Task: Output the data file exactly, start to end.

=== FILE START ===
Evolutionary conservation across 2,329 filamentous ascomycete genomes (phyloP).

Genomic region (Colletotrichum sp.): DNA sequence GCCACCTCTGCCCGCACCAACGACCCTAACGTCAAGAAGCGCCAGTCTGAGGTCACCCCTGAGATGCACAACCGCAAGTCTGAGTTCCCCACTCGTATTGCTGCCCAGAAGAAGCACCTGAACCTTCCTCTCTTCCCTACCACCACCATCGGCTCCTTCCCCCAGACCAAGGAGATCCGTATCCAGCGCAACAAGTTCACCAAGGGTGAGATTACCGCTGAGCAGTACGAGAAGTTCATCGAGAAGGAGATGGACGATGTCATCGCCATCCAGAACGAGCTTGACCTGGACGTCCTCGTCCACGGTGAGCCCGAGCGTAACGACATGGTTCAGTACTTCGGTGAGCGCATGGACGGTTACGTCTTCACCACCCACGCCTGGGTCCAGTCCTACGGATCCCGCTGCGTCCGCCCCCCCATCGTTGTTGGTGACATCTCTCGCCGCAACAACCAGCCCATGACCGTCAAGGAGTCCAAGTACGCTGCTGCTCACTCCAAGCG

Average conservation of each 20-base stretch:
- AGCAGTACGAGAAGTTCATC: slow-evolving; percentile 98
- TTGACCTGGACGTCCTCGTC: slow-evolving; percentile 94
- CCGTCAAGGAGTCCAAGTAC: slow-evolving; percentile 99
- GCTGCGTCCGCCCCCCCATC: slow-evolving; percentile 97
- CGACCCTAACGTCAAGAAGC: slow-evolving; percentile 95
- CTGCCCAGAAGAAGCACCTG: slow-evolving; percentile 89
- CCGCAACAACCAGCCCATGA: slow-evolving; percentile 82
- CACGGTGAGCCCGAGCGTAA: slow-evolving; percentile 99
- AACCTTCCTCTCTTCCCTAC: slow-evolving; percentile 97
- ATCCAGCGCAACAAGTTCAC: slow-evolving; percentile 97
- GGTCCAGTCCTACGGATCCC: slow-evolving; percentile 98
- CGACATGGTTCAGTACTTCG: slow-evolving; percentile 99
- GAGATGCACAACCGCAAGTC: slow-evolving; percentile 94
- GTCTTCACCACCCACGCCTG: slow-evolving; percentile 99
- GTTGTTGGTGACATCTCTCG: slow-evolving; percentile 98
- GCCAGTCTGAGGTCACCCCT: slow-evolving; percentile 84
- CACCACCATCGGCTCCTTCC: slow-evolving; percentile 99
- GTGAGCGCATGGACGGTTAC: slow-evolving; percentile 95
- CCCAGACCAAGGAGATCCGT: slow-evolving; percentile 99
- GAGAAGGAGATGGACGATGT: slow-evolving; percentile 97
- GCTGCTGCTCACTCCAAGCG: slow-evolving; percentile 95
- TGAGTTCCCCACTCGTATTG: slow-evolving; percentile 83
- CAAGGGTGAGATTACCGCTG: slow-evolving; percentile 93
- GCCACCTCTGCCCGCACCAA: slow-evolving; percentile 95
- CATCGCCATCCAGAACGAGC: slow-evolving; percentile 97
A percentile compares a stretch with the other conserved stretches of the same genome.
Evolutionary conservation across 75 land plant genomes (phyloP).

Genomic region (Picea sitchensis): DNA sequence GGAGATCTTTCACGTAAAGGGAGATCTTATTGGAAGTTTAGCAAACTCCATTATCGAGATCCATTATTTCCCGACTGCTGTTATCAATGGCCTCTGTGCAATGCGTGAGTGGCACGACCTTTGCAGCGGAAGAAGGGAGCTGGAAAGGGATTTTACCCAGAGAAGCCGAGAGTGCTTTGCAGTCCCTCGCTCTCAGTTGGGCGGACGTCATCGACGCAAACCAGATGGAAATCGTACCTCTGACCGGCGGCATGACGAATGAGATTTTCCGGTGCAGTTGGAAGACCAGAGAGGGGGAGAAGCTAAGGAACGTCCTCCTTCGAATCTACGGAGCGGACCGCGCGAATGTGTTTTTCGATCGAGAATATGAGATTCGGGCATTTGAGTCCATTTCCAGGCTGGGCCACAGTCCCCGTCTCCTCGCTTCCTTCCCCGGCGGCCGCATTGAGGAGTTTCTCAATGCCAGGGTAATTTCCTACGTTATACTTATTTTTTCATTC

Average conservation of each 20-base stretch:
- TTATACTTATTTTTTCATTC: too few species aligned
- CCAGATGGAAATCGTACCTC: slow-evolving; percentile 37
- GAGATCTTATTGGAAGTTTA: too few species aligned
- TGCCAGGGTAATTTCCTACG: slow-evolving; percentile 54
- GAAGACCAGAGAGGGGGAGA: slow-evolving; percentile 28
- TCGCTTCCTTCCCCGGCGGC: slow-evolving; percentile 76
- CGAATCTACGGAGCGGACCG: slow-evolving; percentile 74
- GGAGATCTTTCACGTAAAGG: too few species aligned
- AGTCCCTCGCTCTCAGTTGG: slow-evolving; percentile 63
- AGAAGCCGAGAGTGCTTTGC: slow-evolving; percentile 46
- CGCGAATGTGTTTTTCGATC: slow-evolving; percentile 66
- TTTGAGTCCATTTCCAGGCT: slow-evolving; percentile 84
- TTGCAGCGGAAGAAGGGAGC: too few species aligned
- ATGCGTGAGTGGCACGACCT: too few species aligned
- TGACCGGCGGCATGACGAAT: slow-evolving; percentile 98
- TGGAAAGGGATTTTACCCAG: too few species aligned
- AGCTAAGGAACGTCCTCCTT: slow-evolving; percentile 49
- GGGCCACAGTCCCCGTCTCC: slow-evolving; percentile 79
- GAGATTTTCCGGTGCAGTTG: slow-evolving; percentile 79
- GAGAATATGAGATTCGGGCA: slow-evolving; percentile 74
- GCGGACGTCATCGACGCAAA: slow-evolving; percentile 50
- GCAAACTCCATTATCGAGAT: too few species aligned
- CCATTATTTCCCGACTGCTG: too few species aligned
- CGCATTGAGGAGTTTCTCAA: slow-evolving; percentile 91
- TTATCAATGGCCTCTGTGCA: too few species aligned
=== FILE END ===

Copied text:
Evolutionary conservation across 2,329 filamentous ascomycete genomes (phyloP).

Genomic region (Colletotrichum sp.): DNA sequence GCCACCTCTGCCCGCACCAACGACCCTAACGTCAAGAAGCGCCAGTCTGAGGTCACCCCTGAGATGCACAACCGCAAGTCTGAGTTCCCCACTCGTATTGCTGCCCAGAAGAAGCACCTGAACCTTCCTCTCTTCCCTACCACCACCATCGGCTCCTTCCCCCAGACCAAGGAGATCCGTATCCAGCGCAACAAGTTCACCAAGGGTGAGATTACCGCTGAGCAGTACGAGAAGTTCATCGAGAAGGAGATGGACGATGTCATCGCCATCCAGAACGAGCTTGACCTGGACGTCCTCGTCCACGGTGAGCCCGAGCGTAACGACATGGTTCAGTACTTCGGTGAGCGCATGGACGGTTACGTCTTCACCACCCACGCCTGGGTCCAGTCCTACGGATCCCGCTGCGTCCGCCCCCCCATCGTTGTTGGTGACATCTCTCGCCGCAACAACCAGCCCATGACCGTCAAGGAGTCCAAGTACGCTGCTGCTCACTCCAAGCG

Average conservation of each 20-base stretch:
- AGCAGTACGAGAAGTTCATC: slow-evolving; percentile 98
- TTGACCTGGACGTCCTCGTC: slow-evolving; percentile 94
- CCGTCAAGGAGTCCAAGTAC: slow-evolving; percentile 99
- GCTGCGTCCGCCCCCCCATC: slow-evolving; percentile 97
- CGACCCTAACGTCAAGAAGC: slow-evolving; percentile 95
- CTGCCCAGAAGAAGCACCTG: slow-evolving; percentile 89
- CCGCAACAACCAGCCCATGA: slow-evolving; percentile 82
- CACGGTGAGCCCGAGCGTAA: slow-evolving; percentile 99
- AACCTTCCTCTCTTCCCTAC: slow-evolving; percentile 97
- ATCCAGCGCAACAAGTTCAC: slow-evolving; percentile 97
- GGTCCAGTCCTACGGATCCC: slow-evolving; percentile 98
- CGACATGGTTCAGTACTTCG: slow-evolving; percentile 99
- GAGATGCACAACCGCAAGTC: slow-evolving; percentile 94
- GTCTTCACCACCCACGCCTG: slow-evolving; percentile 99
- GTTGTTGGTGACATCTCTCG: slow-evolving; percentile 98
- GCCAGTCTGAGGTCACCCCT: slow-evolving; percentile 84
- CACCACCATCGGCTCCTTCC: slow-evolving; percentile 99
- GTGAGCGCATGGACGGTTAC: slow-evolving; percentile 95
- CCCAGACCAAGGAGATCCGT: slow-evolving; percentile 99
- GAGAAGGAGATGGACGATGT: slow-evolving; percentile 97
- GCTGCTGCTCACTCCAAGCG: slow-evolving; percentile 95
- TGAGTTCCCCACTCGTATTG: slow-evolving; percentile 83
- CAAGGGTGAGATTACCGCTG: slow-evolving; percentile 93
- GCCACCTCTGCCCGCACCAA: slow-evolving; percentile 95
- CATCGCCATCCAGAACGAGC: slow-evolving; percentile 97
A percentile compares a stretch with the other conserved stretches of the same genome.
Evolutionary conservation across 75 land plant genomes (phyloP).

Genomic region (Picea sitchensis): DNA sequence GGAGATCTTTCACGTAAAGGGAGATCTTATTGGAAGTTTAGCAAACTCCATTATCGAGATCCATTATTTCCCGACTGCTGTTATCAATGGCCTCTGTGCAATGCGTGAGTGGCACGACCTTTGCAGCGGAAGAAGGGAGCTGGAAAGGGATTTTACCCAGAGAAGCCGAGAGTGCTTTGCAGTCCCTCGCTCTCAGTTGGGCGGACGTCATCGACGCAAACCAGATGGAAATCGTACCTCTGACCGGCGGCATGACGAATGAGATTTTCCGGTGCAGTTGGAAGACCAGAGAGGGGGAGAAGCTAAGGAACGTCCTCCTTCGAATCTACGGAGCGGACCGCGCGAATGTGTTTTTCGATCGAGAATATGAGATTCGGGCATTTGAGTCCATTTCCAGGCTGGGCCACAGTCCCCGTCTCCTCGCTTCCTTCCCCGGCGGCCGCATTGAGGAGTTTCTCAATGCCAGGGTAATTTCCTACGTTATACTTATTTTTTCATTC

Average conservation of each 20-base stretch:
- TTATACTTATTTTTTCATTC: too few species aligned
- CCAGATGGAAATCGTACCTC: slow-evolving; percentile 37
- GAGATCTTATTGGAAGTTTA: too few species aligned
- TGCCAGGGTAATTTCCTACG: slow-evolving; percentile 54
- GAAGACCAGAGAGGGGGAGA: slow-evolving; percentile 28
- TCGCTTCCTTCCCCGGCGGC: slow-evolving; percentile 76
- CGAATCTACGGAGCGGACCG: slow-evolving; percentile 74
- GGAGATCTTTCACGTAAAGG: too few species aligned
- AGTCCCTCGCTCTCAGTTGG: slow-evolving; percentile 63
- AGAAGCCGAGAGTGCTTTGC: slow-evolving; percentile 46
- CGCGAATGTGTTTTTCGATC: slow-evolving; percentile 66
- TTTGAGTCCATTTCCAGGCT: slow-evolving; percentile 84
- TTGCAGCGGAAGAAGGGAGC: too few species aligned
- ATGCGTGAGTGGCACGACCT: too few species aligned
- TGACCGGCGGCATGACGAAT: slow-evolving; percentile 98
- TGGAAAGGGATTTTACCCAG: too few species aligned
- AGCTAAGGAACGTCCTCCTT: slow-evolving; percentile 49
- GGGCCACAGTCCCCGTCTCC: slow-evolving; percentile 79
- GAGATTTTCCGGTGCAGTTG: slow-evolving; percentile 79
- GAGAATATGAGATTCGGGCA: slow-evolving; percentile 74
- GCGGACGTCATCGACGCAAA: slow-evolving; percentile 50
- GCAAACTCCATTATCGAGAT: too few species aligned
- CCATTATTTCCCGACTGCTG: too few species aligned
- CGCATTGAGGAGTTTCTCAA: slow-evolving; percentile 91
- TTATCAATGGCCTCTGTGCA: too few species aligned